Adapted from Brian Jacques' Redwall Abbey books

APT sees 70% carriage for animated tales of danger and heroism

By Karen Everhart Bedford

Serialized adventures of an orphan mouse who dreams of becoming a heroic warrior come to the screen [in April 2001] through American Public Television. Redwall, an animated series about woodland creatures in a medieval abbey, stands apart from PBS kiddie fare as a series that’s not appropriate for the Barney and Dragon Tales set. Redwall is for school-aged kids.

British author Brian Jacques, whose books are the basis for the series, began writing them out of dissatisfaction with modern children’s stories. “I thought to meself, what’s wrong with kids discovering the magic of a real story like I used to read as a kid?” When producers began developing the TV show, Jacques made sure it was structured like a “Saturday matinee serial,” complete with gripping, scary elements.

“Kids at the matinees loved being scared by the clutching hand—that was part of the fun,” he told Current.

Orphaned at the start of the first episode, Redwall hero Matthias must face Slager the Slaver in a later program.

In the first episodes of Redwall, Cluny the Scourge is the scary villain, raiding a village and quickly making an orphan of poor Matthias, a boy mouse who aspires to be a heroic warrior. Peace-loving woodland creatures at Redwall Abbey take in Matthias and discourage his fighting fantasies, which nevertheless prove useful when Cluny threatens to take over the Abbey.

Jacques said his reading audience is aged 8 to 80. The upper end of this fits public TV’s audience profile quite well. But it may take some special strategies to draw in a regular audience of school-aged kids—especially since parents will want to keep Baby Bop fans away from the TV set when Cluny’s band of rats launch their attack.

PBS declined to distribute the series partly for this very reason, according to John Wilson, senior programming v.p. “Because of the nature of animation, we know you’ll end up with younger kids in the audience, along with the target audience.” For this reason, an animated show on PBS needs to function at “two levels” to be appropriate for both age groups. The sword-fighting and scary bad guys in the Redwall adventure stories were problematic for PBS. “Given the amount of animation that’s already in the schedule, we didn’t feel it could overcome some of its challenges.”

Nelvana Ltd., the Toronto firm that co-produced the series with European partners, is distributing Redwall as a free program offer via American Public Television. “We knew the audience was a different target than PBS’s standard fare, and wanted to be really aggressive in marketing it to stations,” said Jill Newhouse Calcaterra, v.p. of marketing.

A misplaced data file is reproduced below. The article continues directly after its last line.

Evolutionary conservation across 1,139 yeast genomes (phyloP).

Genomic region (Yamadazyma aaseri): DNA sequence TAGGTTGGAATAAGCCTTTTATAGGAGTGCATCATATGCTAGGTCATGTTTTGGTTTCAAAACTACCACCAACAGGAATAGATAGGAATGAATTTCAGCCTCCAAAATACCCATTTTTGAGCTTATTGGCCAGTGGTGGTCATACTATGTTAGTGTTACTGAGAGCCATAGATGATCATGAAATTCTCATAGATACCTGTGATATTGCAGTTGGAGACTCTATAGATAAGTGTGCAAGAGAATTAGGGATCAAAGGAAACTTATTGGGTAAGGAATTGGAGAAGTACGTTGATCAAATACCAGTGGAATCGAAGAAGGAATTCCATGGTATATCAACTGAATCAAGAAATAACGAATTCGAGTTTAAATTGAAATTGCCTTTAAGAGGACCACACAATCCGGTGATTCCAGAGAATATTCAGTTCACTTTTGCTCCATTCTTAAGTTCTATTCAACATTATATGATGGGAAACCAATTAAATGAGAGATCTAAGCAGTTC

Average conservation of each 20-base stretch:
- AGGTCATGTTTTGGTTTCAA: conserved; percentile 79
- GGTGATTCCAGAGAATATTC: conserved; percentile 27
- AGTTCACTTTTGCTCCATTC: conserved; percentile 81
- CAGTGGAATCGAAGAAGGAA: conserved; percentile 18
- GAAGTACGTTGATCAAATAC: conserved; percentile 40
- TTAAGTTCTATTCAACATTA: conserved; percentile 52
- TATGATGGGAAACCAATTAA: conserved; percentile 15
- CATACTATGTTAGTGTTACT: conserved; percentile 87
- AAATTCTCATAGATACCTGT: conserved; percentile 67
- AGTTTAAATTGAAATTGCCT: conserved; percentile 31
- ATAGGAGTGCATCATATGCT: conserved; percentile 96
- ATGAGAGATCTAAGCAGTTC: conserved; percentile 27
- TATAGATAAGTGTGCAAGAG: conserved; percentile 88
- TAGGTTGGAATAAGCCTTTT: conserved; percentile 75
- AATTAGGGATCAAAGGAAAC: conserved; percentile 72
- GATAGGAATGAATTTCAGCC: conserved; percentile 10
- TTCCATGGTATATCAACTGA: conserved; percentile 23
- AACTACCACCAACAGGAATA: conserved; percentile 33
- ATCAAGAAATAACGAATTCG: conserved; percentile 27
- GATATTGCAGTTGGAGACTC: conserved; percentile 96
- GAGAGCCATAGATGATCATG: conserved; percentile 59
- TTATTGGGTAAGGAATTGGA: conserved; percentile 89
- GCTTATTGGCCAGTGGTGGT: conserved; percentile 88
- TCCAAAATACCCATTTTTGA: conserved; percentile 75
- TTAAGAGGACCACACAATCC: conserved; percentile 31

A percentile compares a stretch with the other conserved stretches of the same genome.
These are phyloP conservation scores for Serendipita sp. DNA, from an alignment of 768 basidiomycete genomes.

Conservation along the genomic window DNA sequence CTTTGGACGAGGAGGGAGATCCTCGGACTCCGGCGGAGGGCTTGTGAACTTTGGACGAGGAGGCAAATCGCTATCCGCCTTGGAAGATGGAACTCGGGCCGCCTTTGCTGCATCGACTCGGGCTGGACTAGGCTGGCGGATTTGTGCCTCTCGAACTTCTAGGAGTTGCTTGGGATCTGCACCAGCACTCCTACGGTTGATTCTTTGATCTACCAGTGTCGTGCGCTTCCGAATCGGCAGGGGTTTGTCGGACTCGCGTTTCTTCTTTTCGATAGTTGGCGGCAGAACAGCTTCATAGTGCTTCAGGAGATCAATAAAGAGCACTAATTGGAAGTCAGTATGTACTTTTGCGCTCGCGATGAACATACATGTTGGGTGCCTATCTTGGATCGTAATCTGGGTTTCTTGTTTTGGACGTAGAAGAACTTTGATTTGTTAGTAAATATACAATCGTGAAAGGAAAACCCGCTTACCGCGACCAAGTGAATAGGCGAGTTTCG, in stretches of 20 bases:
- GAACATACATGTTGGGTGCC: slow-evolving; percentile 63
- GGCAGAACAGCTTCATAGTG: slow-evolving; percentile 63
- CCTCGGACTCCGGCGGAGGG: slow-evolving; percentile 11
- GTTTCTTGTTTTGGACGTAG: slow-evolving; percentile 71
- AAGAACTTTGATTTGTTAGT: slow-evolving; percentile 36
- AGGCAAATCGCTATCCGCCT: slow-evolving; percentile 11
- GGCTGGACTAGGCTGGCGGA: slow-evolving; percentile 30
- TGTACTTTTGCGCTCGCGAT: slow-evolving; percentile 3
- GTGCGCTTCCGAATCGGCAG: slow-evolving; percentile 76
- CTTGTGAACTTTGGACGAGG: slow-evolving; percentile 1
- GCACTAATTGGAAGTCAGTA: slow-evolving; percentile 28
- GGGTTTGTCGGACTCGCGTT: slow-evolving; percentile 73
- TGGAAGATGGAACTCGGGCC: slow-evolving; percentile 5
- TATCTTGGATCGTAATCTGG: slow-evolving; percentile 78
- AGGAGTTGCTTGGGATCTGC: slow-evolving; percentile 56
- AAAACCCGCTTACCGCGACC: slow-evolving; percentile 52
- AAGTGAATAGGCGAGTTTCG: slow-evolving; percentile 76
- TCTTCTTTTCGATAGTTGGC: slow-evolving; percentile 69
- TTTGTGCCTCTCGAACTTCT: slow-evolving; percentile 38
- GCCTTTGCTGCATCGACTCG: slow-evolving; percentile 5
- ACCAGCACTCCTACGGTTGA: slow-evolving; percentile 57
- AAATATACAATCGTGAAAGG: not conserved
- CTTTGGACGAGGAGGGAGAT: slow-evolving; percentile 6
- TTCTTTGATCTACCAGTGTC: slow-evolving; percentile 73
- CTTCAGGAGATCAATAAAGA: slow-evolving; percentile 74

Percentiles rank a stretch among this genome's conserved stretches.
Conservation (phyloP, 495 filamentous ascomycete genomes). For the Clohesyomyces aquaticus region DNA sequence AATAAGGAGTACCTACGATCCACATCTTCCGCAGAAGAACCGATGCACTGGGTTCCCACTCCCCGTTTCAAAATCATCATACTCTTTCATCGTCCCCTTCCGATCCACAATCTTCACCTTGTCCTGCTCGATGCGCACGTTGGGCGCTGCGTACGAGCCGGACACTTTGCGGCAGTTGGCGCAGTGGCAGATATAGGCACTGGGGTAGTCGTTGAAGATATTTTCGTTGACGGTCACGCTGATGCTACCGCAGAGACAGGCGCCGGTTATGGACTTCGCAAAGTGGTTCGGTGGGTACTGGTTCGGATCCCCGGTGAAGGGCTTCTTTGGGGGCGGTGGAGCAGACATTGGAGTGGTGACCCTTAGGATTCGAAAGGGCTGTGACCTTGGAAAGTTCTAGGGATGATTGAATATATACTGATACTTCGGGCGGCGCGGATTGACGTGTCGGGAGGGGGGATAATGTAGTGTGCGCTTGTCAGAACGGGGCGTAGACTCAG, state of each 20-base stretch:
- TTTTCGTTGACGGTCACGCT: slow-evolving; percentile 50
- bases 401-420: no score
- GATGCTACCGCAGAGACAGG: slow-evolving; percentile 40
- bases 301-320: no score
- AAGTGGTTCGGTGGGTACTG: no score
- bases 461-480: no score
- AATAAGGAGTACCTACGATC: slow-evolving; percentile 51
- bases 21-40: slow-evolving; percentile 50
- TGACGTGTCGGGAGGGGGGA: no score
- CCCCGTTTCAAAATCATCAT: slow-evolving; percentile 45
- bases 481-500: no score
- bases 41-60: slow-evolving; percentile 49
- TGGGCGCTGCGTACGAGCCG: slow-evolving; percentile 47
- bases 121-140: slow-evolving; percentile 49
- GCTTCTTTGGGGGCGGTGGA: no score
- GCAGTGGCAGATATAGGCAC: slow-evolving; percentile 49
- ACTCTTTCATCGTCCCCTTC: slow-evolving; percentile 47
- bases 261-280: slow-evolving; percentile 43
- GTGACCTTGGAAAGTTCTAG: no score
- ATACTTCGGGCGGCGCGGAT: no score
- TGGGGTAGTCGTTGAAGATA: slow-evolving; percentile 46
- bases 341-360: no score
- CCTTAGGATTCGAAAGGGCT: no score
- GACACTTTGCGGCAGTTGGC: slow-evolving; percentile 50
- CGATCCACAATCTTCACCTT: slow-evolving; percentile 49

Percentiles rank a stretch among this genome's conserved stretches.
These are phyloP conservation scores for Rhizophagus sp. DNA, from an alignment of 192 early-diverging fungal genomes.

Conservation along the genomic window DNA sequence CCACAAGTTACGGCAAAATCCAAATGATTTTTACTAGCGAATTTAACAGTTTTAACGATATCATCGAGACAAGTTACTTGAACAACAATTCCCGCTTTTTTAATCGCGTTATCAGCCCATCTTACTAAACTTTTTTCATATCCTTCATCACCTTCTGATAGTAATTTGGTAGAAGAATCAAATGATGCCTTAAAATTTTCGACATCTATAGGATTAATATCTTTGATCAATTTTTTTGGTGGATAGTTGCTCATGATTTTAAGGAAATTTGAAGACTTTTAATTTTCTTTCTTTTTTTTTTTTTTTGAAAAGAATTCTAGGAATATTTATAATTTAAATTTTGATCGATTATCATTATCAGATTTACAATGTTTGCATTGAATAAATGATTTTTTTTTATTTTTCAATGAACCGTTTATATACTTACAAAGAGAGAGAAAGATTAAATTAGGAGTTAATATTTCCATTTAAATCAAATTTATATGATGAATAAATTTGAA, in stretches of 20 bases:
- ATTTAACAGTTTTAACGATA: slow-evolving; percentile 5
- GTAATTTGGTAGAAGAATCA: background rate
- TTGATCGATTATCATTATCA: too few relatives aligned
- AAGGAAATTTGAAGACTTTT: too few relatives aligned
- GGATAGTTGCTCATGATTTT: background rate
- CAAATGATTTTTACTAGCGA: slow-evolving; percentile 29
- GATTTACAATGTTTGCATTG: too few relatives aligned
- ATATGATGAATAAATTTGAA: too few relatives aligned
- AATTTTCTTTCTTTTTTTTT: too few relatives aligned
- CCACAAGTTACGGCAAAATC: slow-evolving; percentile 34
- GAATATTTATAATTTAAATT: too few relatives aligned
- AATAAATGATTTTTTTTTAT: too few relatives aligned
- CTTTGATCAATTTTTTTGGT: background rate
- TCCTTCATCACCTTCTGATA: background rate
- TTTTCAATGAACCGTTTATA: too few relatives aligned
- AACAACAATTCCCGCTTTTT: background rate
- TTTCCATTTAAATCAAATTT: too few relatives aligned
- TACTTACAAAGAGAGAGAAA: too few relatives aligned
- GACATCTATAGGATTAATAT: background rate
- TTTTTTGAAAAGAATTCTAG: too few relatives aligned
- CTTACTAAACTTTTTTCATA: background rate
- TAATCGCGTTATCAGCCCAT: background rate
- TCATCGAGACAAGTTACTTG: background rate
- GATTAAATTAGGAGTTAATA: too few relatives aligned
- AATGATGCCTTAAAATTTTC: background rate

Stations covering 70 percent of the country plan to broadcast Redwall, according to Beth Potier, APT spokeswoman. She described the carriage rate as “very high,” even among APT’s free programs.

Klutz, a California publisher acquired last fall by Nelvana, is underwriting the public TV broadcasts. Klutz makes “books-plus” products, which combine books about kid-oriented activities with relevant materials, such as a face painting book packaged with face paints. Klutz also underwrites Bookworm Bunch, a Nelvana-produced Saturday morning children’s block on PBS.

WGBH has scheduled a special Patriots Day April 16 marathon of all 13 Redwall episodes. Holiday Monday marathons of series such as Arthur and Dragon Tales have “worked quite well” in Boston, said Ron Bachman, program director. “This is the first time we’ve scheduled a brand new series with no regular place in the schedule.” The response from viewers will help determine how ‘GBH schedules Redwall on a regular basis.

“The fantasy violence is a little bit of a question mark for us,” said Bachman, noting that none of the violence is shown explicitly. “I like the fact that it’s based on a well-known book series, and that author appears in each show urging kids to check out the books.” Publicity materials for Redwall tout its imaginative qualities and lessons in character education.

In Jacques’ mind, a “great warrior” isn’t a character played by Arnold Schwarzenegger or Bruce Willis. “It could be someone of a child’s age who others look to for help because there’s something in them that’s honest and tells the truth and is not a bully.”

Thirteen additional episodes based on the Redwall books are now in production, and Nelvana is compiling a 90-minute movie/pledge special from the first package of shows.

EARLIER STORY

Nelvana and other Canadian producers supply a big share of public TV’s children’s programming because of national subsidies north of the border.

OUTSIDE LINK

Redwall‘s website.

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